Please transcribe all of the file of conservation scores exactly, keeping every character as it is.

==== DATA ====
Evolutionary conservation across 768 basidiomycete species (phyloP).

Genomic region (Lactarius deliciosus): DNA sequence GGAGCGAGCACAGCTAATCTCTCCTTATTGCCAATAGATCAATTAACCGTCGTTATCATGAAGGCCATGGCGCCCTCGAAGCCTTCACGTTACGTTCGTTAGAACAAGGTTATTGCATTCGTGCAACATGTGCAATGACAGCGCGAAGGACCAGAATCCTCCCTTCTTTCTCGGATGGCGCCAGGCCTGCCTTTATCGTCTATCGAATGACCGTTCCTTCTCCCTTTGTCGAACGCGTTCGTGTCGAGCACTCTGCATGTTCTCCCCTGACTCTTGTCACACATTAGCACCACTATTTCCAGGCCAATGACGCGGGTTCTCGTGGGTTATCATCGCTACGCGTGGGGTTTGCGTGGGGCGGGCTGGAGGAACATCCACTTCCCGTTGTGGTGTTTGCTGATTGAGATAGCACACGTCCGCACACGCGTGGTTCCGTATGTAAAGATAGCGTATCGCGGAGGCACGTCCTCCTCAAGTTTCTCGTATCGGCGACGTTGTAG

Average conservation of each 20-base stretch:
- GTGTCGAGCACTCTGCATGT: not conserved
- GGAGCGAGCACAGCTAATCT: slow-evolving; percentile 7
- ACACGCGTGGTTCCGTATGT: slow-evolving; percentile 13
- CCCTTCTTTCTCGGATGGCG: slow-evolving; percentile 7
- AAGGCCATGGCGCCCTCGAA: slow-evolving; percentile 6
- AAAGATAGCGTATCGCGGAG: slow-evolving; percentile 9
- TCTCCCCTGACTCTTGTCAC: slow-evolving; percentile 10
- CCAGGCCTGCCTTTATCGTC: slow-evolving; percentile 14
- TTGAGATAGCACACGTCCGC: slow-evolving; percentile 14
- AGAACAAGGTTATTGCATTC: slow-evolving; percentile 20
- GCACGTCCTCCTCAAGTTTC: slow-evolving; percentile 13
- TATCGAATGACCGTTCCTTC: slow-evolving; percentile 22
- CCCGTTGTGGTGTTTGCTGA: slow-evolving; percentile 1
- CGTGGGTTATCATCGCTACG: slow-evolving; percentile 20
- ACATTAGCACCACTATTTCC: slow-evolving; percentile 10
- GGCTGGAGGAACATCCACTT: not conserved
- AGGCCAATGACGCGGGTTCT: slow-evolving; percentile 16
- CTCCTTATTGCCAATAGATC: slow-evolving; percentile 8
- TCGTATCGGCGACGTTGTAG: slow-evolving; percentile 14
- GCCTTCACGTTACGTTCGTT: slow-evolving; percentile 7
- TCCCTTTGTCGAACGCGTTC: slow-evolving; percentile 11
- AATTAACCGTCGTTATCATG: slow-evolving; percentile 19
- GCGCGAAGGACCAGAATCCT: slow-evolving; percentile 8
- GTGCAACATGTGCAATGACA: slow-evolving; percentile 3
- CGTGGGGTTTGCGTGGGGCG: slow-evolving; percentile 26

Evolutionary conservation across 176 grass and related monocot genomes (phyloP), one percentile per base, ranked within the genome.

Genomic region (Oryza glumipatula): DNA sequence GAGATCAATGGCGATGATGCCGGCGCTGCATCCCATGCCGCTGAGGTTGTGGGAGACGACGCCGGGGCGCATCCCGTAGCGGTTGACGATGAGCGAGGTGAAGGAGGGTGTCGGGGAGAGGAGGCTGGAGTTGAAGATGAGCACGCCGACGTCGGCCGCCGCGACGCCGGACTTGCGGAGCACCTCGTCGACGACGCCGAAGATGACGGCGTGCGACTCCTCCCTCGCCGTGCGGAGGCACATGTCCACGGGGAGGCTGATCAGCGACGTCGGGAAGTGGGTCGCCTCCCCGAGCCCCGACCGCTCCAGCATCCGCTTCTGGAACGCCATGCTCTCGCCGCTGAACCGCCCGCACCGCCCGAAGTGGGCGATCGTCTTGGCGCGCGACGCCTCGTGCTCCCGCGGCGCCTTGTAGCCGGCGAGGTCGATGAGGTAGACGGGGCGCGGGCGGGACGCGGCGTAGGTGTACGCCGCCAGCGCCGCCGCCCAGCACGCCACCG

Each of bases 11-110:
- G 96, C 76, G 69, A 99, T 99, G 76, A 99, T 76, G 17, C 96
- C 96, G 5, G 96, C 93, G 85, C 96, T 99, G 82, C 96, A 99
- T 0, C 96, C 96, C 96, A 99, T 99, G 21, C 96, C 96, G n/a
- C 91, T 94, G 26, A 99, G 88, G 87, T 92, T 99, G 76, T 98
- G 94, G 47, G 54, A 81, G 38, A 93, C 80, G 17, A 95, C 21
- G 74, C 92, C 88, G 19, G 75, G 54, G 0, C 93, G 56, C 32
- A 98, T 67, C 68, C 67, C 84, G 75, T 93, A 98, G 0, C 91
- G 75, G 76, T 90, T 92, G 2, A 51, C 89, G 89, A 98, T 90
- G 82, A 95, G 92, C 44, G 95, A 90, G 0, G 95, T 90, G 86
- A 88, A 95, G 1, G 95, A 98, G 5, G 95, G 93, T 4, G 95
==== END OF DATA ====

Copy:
Evolutionary conservation across 768 basidiomycete species (phyloP).

Genomic region (Lactarius deliciosus): DNA sequence GGAGCGAGCACAGCTAATCTCTCCTTATTGCCAATAGATCAATTAACCGTCGTTATCATGAAGGCCATGGCGCCCTCGAAGCCTTCACGTTACGTTCGTTAGAACAAGGTTATTGCATTCGTGCAACATGTGCAATGACAGCGCGAAGGACCAGAATCCTCCCTTCTTTCTCGGATGGCGCCAGGCCTGCCTTTATCGTCTATCGAATGACCGTTCCTTCTCCCTTTGTCGAACGCGTTCGTGTCGAGCACTCTGCATGTTCTCCCCTGACTCTTGTCACACATTAGCACCACTATTTCCAGGCCAATGACGCGGGTTCTCGTGGGTTATCATCGCTACGCGTGGGGTTTGCGTGGGGCGGGCTGGAGGAACATCCACTTCCCGTTGTGGTGTTTGCTGATTGAGATAGCACACGTCCGCACACGCGTGGTTCCGTATGTAAAGATAGCGTATCGCGGAGGCACGTCCTCCTCAAGTTTCTCGTATCGGCGACGTTGTAG

Average conservation of each 20-base stretch:
- GTGTCGAGCACTCTGCATGT: not conserved
- GGAGCGAGCACAGCTAATCT: slow-evolving; percentile 7
- ACACGCGTGGTTCCGTATGT: slow-evolving; percentile 13
- CCCTTCTTTCTCGGATGGCG: slow-evolving; percentile 7
- AAGGCCATGGCGCCCTCGAA: slow-evolving; percentile 6
- AAAGATAGCGTATCGCGGAG: slow-evolving; percentile 9
- TCTCCCCTGACTCTTGTCAC: slow-evolving; percentile 10
- CCAGGCCTGCCTTTATCGTC: slow-evolving; percentile 14
- TTGAGATAGCACACGTCCGC: slow-evolving; percentile 14
- AGAACAAGGTTATTGCATTC: slow-evolving; percentile 20
- GCACGTCCTCCTCAAGTTTC: slow-evolving; percentile 13
- TATCGAATGACCGTTCCTTC: slow-evolving; percentile 22
- CCCGTTGTGGTGTTTGCTGA: slow-evolving; percentile 1
- CGTGGGTTATCATCGCTACG: slow-evolving; percentile 20
- ACATTAGCACCACTATTTCC: slow-evolving; percentile 10
- GGCTGGAGGAACATCCACTT: not conserved
- AGGCCAATGACGCGGGTTCT: slow-evolving; percentile 16
- CTCCTTATTGCCAATAGATC: slow-evolving; percentile 8
- TCGTATCGGCGACGTTGTAG: slow-evolving; percentile 14
- GCCTTCACGTTACGTTCGTT: slow-evolving; percentile 7
- TCCCTTTGTCGAACGCGTTC: slow-evolving; percentile 11
- AATTAACCGTCGTTATCATG: slow-evolving; percentile 19
- GCGCGAAGGACCAGAATCCT: slow-evolving; percentile 8
- GTGCAACATGTGCAATGACA: slow-evolving; percentile 3
- CGTGGGGTTTGCGTGGGGCG: slow-evolving; percentile 26

Evolutionary conservation across 176 grass and related monocot genomes (phyloP), one percentile per base, ranked within the genome.

Genomic region (Oryza glumipatula): DNA sequence GAGATCAATGGCGATGATGCCGGCGCTGCATCCCATGCCGCTGAGGTTGTGGGAGACGACGCCGGGGCGCATCCCGTAGCGGTTGACGATGAGCGAGGTGAAGGAGGGTGTCGGGGAGAGGAGGCTGGAGTTGAAGATGAGCACGCCGACGTCGGCCGCCGCGACGCCGGACTTGCGGAGCACCTCGTCGACGACGCCGAAGATGACGGCGTGCGACTCCTCCCTCGCCGTGCGGAGGCACATGTCCACGGGGAGGCTGATCAGCGACGTCGGGAAGTGGGTCGCCTCCCCGAGCCCCGACCGCTCCAGCATCCGCTTCTGGAACGCCATGCTCTCGCCGCTGAACCGCCCGCACCGCCCGAAGTGGGCGATCGTCTTGGCGCGCGACGCCTCGTGCTCCCGCGGCGCCTTGTAGCCGGCGAGGTCGATGAGGTAGACGGGGCGCGGGCGGGACGCGGCGTAGGTGTACGCCGCCAGCGCCGCCGCCCAGCACGCCACCG

Each of bases 11-110:
- G 96, C 76, G 69, A 99, T 99, G 76, A 99, T 76, G 17, C 96
- C 96, G 5, G 96, C 93, G 85, C 96, T 99, G 82, C 96, A 99
- T 0, C 96, C 96, C 96, A 99, T 99, G 21, C 96, C 96, G n/a
- C 91, T 94, G 26, A 99, G 88, G 87, T 92, T 99, G 76, T 98
- G 94, G 47, G 54, A 81, G 38, A 93, C 80, G 17, A 95, C 21
- G 74, C 92, C 88, G 19, G 75, G 54, G 0, C 93, G 56, C 32
- A 98, T 67, C 68, C 67, C 84, G 75, T 93, A 98, G 0, C 91
- G 75, G 76, T 90, T 92, G 2, A 51, C 89, G 89, A 98, T 90
- G 82, A 95, G 92, C 44, G 95, A 90, G 0, G 95, T 90, G 86
- A 88, A 95, G 1, G 95, A 98, G 5, G 95, G 93, T 4, G 95